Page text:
by Sejuti Das

Predictive analytics sets new course for India’s shipping industry

Nov 28, 2016
Agile DevelopmentAnalyticsBig Data

There is a growing need of accurate use of predictive and big data analytics in the Indian shipping industry, to deal with unconventional market fluctuations and increase in customer demand, say IT leaders.

Like other industries, the shipping industry is also going through a data revolution. Every day, the shipping lines transfer huge volumes of cargo, including containers, crude oil, petroleum products, gas and dry bulk commodities, catering to a growing global demand. Consequently, the industry needs to manage humongous databases of varieties of cargo shipped on a daily basis, with different freight rates, fleet sizes, vessel position data among others.

The shipping industry plays a crucial role in the Indian economy as a majority of the nation’s trade is done via sea. According to a recent report by the ministry of shipping, the recorded cargo traffic is 1,052 million metric tons (MMT) in 2015, is expected to reach 1,758 MMT by 2017.

Most shipping companies have only a few analytical resources, which lead to several problems, such as inaccurate data analyses and unreliable market reports. Unconventional market fluctuations and the increase in customer demands are driving changes in the way shipping industry is currently doing business in the country. Infrastructure constraints and cyber threats associated with new technology adoption are also challenging the way industry players are currently approaching both asset optimization and customer relationships.

For shipping companies to benefit from these changes, there is a growing need of accurate usage of predictive analytics and big data.

According to Anjan Deb, GM-IT (CIO) at The Great Eastern Shipping Company, this technological change will require a shift in the mindset. He says, “The whole shipping industry is moving at a very slow pace. Although the data is big, the amount of analytics being used for understanding the data is way less than it should be.”

He further adds, “However, to stay benefited in such a competitive environment, we have developed a few analytical tools for fuel checking, weather monitoring, checking engine factors and speed—in a whole, running the ships in an efficient way.”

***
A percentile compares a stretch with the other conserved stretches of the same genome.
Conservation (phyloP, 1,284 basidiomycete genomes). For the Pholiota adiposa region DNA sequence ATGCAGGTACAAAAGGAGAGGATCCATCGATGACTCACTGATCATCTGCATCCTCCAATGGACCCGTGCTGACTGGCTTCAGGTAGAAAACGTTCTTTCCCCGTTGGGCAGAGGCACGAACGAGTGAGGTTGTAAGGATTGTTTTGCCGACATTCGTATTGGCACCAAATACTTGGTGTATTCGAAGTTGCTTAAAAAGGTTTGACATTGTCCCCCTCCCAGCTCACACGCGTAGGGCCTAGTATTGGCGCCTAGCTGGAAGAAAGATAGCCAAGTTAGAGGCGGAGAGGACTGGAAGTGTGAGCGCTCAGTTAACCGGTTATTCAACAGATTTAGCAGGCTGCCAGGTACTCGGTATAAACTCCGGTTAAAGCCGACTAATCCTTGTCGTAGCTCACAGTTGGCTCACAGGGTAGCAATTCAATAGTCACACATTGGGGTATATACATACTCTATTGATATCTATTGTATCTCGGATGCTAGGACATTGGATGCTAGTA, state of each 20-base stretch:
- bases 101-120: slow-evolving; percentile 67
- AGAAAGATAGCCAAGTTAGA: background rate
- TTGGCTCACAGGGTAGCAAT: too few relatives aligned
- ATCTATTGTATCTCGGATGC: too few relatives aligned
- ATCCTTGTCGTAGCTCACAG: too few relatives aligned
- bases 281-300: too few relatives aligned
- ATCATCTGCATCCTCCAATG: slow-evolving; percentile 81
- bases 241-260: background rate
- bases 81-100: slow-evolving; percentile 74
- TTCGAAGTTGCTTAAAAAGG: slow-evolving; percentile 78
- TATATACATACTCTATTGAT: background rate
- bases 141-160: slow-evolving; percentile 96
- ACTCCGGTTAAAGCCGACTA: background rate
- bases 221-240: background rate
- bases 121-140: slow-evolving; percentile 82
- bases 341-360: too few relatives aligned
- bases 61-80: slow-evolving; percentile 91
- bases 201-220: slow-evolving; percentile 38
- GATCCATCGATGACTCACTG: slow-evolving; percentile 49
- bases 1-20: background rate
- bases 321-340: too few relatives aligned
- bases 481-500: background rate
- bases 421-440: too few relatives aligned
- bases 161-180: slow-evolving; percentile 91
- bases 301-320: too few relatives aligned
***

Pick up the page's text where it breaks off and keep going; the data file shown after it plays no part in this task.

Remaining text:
Also read: Indian oil and gas industry embraces predictive analytics

Bala Meshram, Senior Vice President-IT at Shipping Corporation of India says that it is becoming very difficult for organizations to sustain with the legacy as the business environment is getting competitive.

“Due to unfavorable conditions around, there is an increase in customer demand and the cost of shipping cargo is also increasing. We regularly deal with a huge amount of data, and to ease our business operations and challenges we use analytics,” says Meshram.

 He elaborates, “We have arrangements with other shipping lines, and with assistance, we get our ships scheduled, and check if the climatic conditions are favorable enough for trading. We also use analytics for analyzing market changes, making reports, and checking finances.”

The IT teams across the Indian shipping companies are intensifying the use of real-time data to make crucial business decisions, albeit gradually.

CIO of Safexpress, Anjani Kumar says “Often the shipments get stuck or get delayed due to the lack of proper decision-making, therefore we enabled our workforce to take data-driven decisions with analytics, which in turn helps manage the shipments effectively.”

“We wanted to make data and technology driven decisions instead of experience-based decisions and assumptions,” Anjani adds. To achieve this, the company used an enhanced analytical ERP system to track real-time fleet movement.

Also read: Analytics is set to transform commodity trading in India, albeit gradually

Naresh Hingorani, Associate Partner at IBM Business Consulting Services observes that the Indian shipping industry is becoming more dynamic due to greater competition, shifting ocean carrier alliances, need for better insights and faster decision-making, growing customer sophistication, and demand for improved visibility and performance.

“Companies now are bolstering their strategies to confront the opportunities and challenges that big data and analytics are presenting to the shipping industry. Using real-time weather data feeds, RFID-equipped shipments, GPS navigation, real-time tracking of goods, companies are aiming to transform their business operations,” says Hingorani.

Indian shipping industry has only recently begun its journey of discovering how predictive analytics and big data can impact business. In the coming years Indian shipping lines would find ways to experiment with analytics, find new opportunities and increase business efficiencies.